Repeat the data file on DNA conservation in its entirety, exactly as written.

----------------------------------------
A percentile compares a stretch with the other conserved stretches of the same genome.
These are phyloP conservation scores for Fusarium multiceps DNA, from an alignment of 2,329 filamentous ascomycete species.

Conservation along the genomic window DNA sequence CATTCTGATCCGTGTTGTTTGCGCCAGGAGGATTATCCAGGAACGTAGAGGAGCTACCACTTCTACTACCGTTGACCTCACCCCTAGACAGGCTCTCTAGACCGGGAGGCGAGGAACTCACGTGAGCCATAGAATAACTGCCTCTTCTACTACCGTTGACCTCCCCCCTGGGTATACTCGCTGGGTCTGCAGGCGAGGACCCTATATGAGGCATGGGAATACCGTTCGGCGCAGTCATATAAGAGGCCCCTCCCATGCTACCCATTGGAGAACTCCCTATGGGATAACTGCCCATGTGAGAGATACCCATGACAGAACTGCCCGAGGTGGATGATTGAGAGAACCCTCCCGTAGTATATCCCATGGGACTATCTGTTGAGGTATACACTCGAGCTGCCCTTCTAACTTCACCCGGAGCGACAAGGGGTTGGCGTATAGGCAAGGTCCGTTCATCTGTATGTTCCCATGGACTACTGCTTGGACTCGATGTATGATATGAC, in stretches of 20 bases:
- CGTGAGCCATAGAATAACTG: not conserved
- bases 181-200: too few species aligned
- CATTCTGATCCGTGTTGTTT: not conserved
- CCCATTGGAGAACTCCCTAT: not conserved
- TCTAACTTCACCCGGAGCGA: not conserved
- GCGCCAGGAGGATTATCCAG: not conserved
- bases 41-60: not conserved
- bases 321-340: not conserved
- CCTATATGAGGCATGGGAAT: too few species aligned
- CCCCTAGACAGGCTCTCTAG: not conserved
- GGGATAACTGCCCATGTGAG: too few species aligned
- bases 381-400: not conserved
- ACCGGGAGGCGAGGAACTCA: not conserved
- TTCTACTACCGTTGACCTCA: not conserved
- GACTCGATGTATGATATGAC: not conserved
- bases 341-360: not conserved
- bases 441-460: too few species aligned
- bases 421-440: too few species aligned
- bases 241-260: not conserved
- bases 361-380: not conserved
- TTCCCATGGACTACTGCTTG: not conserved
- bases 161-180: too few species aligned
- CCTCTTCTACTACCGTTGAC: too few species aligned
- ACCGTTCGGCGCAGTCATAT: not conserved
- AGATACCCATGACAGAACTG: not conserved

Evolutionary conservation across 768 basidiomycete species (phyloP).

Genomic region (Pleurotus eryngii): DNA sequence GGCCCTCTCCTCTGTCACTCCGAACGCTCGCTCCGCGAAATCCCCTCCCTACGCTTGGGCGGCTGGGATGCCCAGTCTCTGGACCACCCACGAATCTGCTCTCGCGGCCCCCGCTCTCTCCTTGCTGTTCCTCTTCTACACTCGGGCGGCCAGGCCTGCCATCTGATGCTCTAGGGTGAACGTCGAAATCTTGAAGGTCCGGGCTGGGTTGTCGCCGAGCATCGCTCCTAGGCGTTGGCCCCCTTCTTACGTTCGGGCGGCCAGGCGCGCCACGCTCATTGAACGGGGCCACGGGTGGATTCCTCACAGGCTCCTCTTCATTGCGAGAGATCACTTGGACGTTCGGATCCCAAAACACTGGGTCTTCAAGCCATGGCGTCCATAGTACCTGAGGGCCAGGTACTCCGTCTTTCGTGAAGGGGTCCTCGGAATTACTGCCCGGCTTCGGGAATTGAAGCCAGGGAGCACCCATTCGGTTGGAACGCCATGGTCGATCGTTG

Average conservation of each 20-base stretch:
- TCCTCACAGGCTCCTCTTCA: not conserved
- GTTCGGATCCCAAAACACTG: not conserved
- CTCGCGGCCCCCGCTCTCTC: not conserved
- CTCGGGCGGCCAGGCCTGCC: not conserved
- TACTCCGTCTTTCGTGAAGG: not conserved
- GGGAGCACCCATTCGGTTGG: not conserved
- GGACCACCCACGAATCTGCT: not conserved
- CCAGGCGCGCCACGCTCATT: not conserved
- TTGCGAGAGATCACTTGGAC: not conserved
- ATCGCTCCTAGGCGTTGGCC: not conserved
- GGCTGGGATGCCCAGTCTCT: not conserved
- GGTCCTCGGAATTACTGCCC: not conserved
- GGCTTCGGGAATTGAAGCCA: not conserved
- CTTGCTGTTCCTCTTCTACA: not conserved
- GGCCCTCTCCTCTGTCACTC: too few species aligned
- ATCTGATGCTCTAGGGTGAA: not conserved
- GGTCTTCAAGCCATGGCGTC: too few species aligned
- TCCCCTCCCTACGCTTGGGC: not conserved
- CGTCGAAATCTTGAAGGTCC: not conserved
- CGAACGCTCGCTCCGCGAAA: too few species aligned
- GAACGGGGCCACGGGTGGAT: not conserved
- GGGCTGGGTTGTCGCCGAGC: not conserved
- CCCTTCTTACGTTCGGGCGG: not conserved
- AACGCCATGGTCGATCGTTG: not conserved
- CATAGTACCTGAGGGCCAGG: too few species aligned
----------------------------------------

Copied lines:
A percentile compares a stretch with the other conserved stretches of the same genome.
These are phyloP conservation scores for Fusarium multiceps DNA, from an alignment of 2,329 filamentous ascomycete species.

Conservation along the genomic window DNA sequence CATTCTGATCCGTGTTGTTTGCGCCAGGAGGATTATCCAGGAACGTAGAGGAGCTACCACTTCTACTACCGTTGACCTCACCCCTAGACAGGCTCTCTAGACCGGGAGGCGAGGAACTCACGTGAGCCATAGAATAACTGCCTCTTCTACTACCGTTGACCTCCCCCCTGGGTATACTCGCTGGGTCTGCAGGCGAGGACCCTATATGAGGCATGGGAATACCGTTCGGCGCAGTCATATAAGAGGCCCCTCCCATGCTACCCATTGGAGAACTCCCTATGGGATAACTGCCCATGTGAGAGATACCCATGACAGAACTGCCCGAGGTGGATGATTGAGAGAACCCTCCCGTAGTATATCCCATGGGACTATCTGTTGAGGTATACACTCGAGCTGCCCTTCTAACTTCACCCGGAGCGACAAGGGGTTGGCGTATAGGCAAGGTCCGTTCATCTGTATGTTCCCATGGACTACTGCTTGGACTCGATGTATGATATGAC, in stretches of 20 bases:
- CGTGAGCCATAGAATAACTG: not conserved
- bases 181-200: too few species aligned
- CATTCTGATCCGTGTTGTTT: not conserved
- CCCATTGGAGAACTCCCTAT: not conserved
- TCTAACTTCACCCGGAGCGA: not conserved
- GCGCCAGGAGGATTATCCAG: not conserved
- bases 41-60: not conserved
- bases 321-340: not conserved
- CCTATATGAGGCATGGGAAT: too few species aligned
- CCCCTAGACAGGCTCTCTAG: not conserved
- GGGATAACTGCCCATGTGAG: too few species aligned
- bases 381-400: not conserved
- ACCGGGAGGCGAGGAACTCA: not conserved
- TTCTACTACCGTTGACCTCA: not conserved
- GACTCGATGTATGATATGAC: not conserved
- bases 341-360: not conserved
- bases 441-460: too few species aligned
- bases 421-440: too few species aligned
- bases 241-260: not conserved
- bases 361-380: not conserved
- TTCCCATGGACTACTGCTTG: not conserved
- bases 161-180: too few species aligned
- CCTCTTCTACTACCGTTGAC: too few species aligned
- ACCGTTCGGCGCAGTCATAT: not conserved
- AGATACCCATGACAGAACTG: not conserved

Evolutionary conservation across 768 basidiomycete species (phyloP).

Genomic region (Pleurotus eryngii): DNA sequence GGCCCTCTCCTCTGTCACTCCGAACGCTCGCTCCGCGAAATCCCCTCCCTACGCTTGGGCGGCTGGGATGCCCAGTCTCTGGACCACCCACGAATCTGCTCTCGCGGCCCCCGCTCTCTCCTTGCTGTTCCTCTTCTACACTCGGGCGGCCAGGCCTGCCATCTGATGCTCTAGGGTGAACGTCGAAATCTTGAAGGTCCGGGCTGGGTTGTCGCCGAGCATCGCTCCTAGGCGTTGGCCCCCTTCTTACGTTCGGGCGGCCAGGCGCGCCACGCTCATTGAACGGGGCCACGGGTGGATTCCTCACAGGCTCCTCTTCATTGCGAGAGATCACTTGGACGTTCGGATCCCAAAACACTGGGTCTTCAAGCCATGGCGTCCATAGTACCTGAGGGCCAGGTACTCCGTCTTTCGTGAAGGGGTCCTCGGAATTACTGCCCGGCTTCGGGAATTGAAGCCAGGGAGCACCCATTCGGTTGGAACGCCATGGTCGATCGTTG

Average conservation of each 20-base stretch:
- TCCTCACAGGCTCCTCTTCA: not conserved
- GTTCGGATCCCAAAACACTG: not conserved
- CTCGCGGCCCCCGCTCTCTC: not conserved
- CTCGGGCGGCCAGGCCTGCC: not conserved
- TACTCCGTCTTTCGTGAAGG: not conserved
- GGGAGCACCCATTCGGTTGG: not conserved
- GGACCACCCACGAATCTGCT: not conserved
- CCAGGCGCGCCACGCTCATT: not conserved
- TTGCGAGAGATCACTTGGAC: not conserved
- ATCGCTCCTAGGCGTTGGCC: not conserved
- GGCTGGGATGCCCAGTCTCT: not conserved
- GGTCCTCGGAATTACTGCCC: not conserved
- GGCTTCGGGAATTGAAGCCA: not conserved
- CTTGCTGTTCCTCTTCTACA: not conserved
- GGCCCTCTCCTCTGTCACTC: too few species aligned
- ATCTGATGCTCTAGGGTGAA: not conserved
- GGTCTTCAAGCCATGGCGTC: too few species aligned
- TCCCCTCCCTACGCTTGGGC: not conserved
- CGTCGAAATCTTGAAGGTCC: not conserved
- CGAACGCTCGCTCCGCGAAA: too few species aligned
- GAACGGGGCCACGGGTGGAT: not conserved
- GGGCTGGGTTGTCGCCGAGC: not conserved
- CCCTTCTTACGTTCGGGCGG: not conserved
- AACGCCATGGTCGATCGTTG: not conserved
- CATAGTACCTGAGGGCCAGG: too few species aligned